Prop. 37 changes food labeling
In Sonoma, America’s first, official “Slow City,” Proposition 37 is of particular interest to residents and food purveyors alike. The proposed initiative would change food-labeling laws by requiring companies to identify most genetically engineered products, among other things.
Supporters say it is a necessary measure to protect consumers’ right to know about the food they buy; opponents say it allows loopholes for special interest groups and could lead to an unending string of frivolous lawsuits.
The passage of Proposition 37 would trigger three main changes to California law. First, producers would be required to label most genetically modified organisms (GMO), with exemptions for meat, dairy and alcohol products, and food served in restaurants. Second, the Department of Public Health would be charged with enforcing the labeling laws. Third, individuals, including municipalities or private citizens, would be allowed to sue food producers for violating the law using the state’s Consumer Legal Remedy Act, which allows individuals to sue without proving damages from the alleged violation.
“Anyone can file a lawsuit for any reason without evidence,” said Lex McCorvey, executive director of the Sonoma County Farm Bureau. While his organization has not taken a position on Proposition 37, the California State Farm Bureau opposes it and McCorvey said he’s heard concerns from farmers who are afraid the measure will make them vulnerable to lawsuits.
“It’s confusing to a lot of farmers,” McCorvey said. That confusion stems from the measure’s vague definition of “genetically modified,” since many of California’s 350 different crops of have been modified throughout history to better survive pests or inclement weather. He pointed to Luther Burbank’s manipulation of potatoes, which resulted in the creation of popular russet potatoes.
“That’s what saved Ireland after the potato famine,” he said.
Valley resident Yannick Phillips disagrees that passing the proposition would lead to more lawsuits. “Even if you take the initiative and you rip that part out about the lawsuits, it doesn’t matter because you can still sue anyone over almost anything,” she said. “This is just about the right to know for consumers. Farmers want this, mothers want this, parents want this.”
Phillips said the exemptions for certain food groups were necessary since the balloting process only allows groups to tackle one issue at a time. She said this campaign focused on “first generation” genetically engineered foods such as processed grains; and excludes “second generation” genetically modified products such as meat and dairy, where livestock are fed genetically modified products.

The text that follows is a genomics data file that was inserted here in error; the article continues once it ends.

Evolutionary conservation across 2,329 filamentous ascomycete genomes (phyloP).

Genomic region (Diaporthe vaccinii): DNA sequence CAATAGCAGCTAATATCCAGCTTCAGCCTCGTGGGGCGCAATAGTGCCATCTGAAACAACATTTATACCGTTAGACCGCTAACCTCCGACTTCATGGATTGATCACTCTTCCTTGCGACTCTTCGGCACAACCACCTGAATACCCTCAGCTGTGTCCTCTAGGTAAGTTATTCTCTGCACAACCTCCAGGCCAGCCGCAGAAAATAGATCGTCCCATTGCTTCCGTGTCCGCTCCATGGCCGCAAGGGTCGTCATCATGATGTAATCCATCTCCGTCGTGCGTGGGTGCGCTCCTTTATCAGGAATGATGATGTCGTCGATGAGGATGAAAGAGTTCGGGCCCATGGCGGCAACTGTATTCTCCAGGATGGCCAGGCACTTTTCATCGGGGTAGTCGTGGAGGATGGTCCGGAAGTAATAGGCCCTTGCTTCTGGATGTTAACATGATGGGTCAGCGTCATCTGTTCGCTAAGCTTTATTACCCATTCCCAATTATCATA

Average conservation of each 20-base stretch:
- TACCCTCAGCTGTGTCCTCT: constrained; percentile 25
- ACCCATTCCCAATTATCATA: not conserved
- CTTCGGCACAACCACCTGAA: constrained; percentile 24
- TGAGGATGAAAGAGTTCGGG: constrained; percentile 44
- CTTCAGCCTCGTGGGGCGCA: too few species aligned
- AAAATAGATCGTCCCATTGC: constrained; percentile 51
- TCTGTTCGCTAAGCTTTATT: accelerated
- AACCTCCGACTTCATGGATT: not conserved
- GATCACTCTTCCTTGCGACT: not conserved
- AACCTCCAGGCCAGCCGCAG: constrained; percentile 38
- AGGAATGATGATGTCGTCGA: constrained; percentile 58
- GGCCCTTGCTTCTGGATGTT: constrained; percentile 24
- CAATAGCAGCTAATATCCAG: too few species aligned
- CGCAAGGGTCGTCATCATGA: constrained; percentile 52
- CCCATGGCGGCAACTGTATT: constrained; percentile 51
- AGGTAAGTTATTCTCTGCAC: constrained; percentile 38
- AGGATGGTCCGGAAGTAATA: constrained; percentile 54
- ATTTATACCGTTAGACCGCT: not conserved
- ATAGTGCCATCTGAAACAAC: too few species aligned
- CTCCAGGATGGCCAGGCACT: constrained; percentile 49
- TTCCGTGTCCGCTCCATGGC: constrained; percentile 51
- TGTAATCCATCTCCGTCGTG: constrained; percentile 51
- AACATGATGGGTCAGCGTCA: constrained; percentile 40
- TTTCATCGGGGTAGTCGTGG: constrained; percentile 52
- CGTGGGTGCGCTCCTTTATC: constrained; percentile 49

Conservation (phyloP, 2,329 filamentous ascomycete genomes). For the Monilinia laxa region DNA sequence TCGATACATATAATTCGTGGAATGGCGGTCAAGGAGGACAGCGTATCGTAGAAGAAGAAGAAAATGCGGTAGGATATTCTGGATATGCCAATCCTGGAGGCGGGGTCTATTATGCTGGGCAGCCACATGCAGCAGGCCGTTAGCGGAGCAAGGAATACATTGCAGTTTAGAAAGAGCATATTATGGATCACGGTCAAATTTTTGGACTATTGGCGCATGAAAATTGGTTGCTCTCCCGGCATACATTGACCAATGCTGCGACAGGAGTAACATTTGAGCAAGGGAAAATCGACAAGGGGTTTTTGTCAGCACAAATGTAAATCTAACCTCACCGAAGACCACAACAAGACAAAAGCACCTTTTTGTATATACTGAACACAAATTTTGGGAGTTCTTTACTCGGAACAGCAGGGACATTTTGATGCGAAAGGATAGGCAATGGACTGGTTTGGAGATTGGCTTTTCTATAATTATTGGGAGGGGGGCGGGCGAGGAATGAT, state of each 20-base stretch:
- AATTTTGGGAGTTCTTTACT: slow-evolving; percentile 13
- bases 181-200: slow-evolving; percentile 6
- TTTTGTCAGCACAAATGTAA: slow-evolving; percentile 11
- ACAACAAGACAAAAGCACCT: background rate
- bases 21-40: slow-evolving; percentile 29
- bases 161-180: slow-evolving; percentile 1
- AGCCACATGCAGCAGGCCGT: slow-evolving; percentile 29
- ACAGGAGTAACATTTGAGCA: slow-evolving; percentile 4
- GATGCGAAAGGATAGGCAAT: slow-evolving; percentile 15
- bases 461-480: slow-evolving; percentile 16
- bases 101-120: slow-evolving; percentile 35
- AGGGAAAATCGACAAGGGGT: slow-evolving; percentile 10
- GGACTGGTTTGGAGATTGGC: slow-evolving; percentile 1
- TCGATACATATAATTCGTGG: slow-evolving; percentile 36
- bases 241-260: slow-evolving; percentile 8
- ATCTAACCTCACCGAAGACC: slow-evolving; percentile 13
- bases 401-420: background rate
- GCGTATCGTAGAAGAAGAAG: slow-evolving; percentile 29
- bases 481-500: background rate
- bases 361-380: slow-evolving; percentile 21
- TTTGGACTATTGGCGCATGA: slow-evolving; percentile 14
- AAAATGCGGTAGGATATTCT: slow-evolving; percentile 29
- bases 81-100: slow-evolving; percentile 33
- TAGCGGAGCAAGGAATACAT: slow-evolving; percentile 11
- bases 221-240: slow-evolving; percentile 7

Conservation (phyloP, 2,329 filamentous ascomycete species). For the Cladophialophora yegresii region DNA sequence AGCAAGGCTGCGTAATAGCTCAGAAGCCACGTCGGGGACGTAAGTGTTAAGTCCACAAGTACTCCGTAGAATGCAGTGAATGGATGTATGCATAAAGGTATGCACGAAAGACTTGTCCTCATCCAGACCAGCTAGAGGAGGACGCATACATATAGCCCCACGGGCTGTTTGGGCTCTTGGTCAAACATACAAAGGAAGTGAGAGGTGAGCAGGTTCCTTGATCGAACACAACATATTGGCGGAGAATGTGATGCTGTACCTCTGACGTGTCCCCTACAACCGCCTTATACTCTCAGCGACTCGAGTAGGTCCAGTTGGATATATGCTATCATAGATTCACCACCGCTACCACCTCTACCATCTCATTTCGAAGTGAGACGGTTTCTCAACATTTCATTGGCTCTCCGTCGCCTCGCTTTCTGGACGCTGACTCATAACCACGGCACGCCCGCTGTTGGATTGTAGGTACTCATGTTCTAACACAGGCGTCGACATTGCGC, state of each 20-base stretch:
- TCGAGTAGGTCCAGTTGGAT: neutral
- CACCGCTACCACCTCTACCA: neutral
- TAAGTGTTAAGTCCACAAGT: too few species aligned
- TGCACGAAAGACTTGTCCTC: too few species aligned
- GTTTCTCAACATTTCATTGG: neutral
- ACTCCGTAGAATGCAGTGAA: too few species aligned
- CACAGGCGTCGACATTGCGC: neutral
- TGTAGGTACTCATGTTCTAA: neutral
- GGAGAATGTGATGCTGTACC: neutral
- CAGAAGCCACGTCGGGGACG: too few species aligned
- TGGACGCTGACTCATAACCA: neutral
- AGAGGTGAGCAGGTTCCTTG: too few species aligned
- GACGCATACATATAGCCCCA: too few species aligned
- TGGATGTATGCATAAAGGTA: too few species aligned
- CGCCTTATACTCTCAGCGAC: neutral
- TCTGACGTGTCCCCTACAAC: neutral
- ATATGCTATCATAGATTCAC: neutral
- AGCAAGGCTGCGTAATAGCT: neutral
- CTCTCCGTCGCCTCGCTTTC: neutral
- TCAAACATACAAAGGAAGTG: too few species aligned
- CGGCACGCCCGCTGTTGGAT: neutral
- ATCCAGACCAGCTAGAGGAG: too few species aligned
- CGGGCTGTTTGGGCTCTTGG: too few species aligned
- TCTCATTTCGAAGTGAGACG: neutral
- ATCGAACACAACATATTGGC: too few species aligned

“Steak, which comes from a cow is not genetically modified. That animal may eat genetically modified corn, but it isn’t genetically modified just like we’re not genetically modified by eating genetically modified foods,” she said. Phillips added that meats that are directly modified, such as genetically engineered salmon, “would absolutely be required to label the products as such.”
McCorvey said the exemptions were written to protect special interest groups and give the law a better chance at passing without raising the ire of powerful agricultural lobby groups. “The whole exemption thing is bizarre, and people should be outraged,” he said.
Sonoma’s food purveyors seem split on the issue. Sheana Davis is a local cheesemaker and owner of the Epicurean Connection, where she sells a variety of prepared foods. She said she ensures none of her products utilize genetically modified organisms, so the labeling law would not affect her business.
“I think Prop. 37 will make the greater market and large companies be transparent on their ingredients,” she said. “Having supported the non-GMO movement for over a decade, I am truly hoping our state of California is prepared to take a leadership role and label GMO foods, as many states are watching to see the outcome in hopes to follow,” she added.
Tom Jenkins, who owns Sonoma’s Best and is also a part-time consumer plaintiff’s class-action attorney, isn’t so sure. He said more research is needed into the health effects of genetically modified organisms, pointing out that the Center for Food Safety estimates that up to 70 percent of foods sold in America contain genetically engineered ingredients.
He added that, as owner of a small, family business, lawsuits are an additional concern.
“Prop. 37 would implement a zero-tolerance policy for the accidental presence of small portions of genetically modified substances,” he said. “At Sonoma’s Best, we can account for food products that we prepare but are at the mercy of food products that are prepared by vendors. Under this scenario, Sonoma’s Best would be sued and would have to counter claim against the vendor.”
The measure was put on the ballot by voters after more than 970,000 signatures were collected, nearly twice the 504,760 required by the state attorney general. Opponents of the measure have spent nearly five times as much on the campaign as supporters, because of backing from major food corporations such as Monsanto ($7.1 million), E.I. Dupont De Nemours & Co. ($4.9 million) and DOW Agrisciences ($2 million). As of Oct. 14, $35.6 million has been raised by the measure’s opposition compared to $7.7 million collected in support of Proposition 37. Major supporters include the nonprofit Organic Consumers Fund ($1.3 million); Mercola Health Resources ($1.1 million); and Kent Whealy ($1 million), founder of the nonprofit Seed Savers Exchange.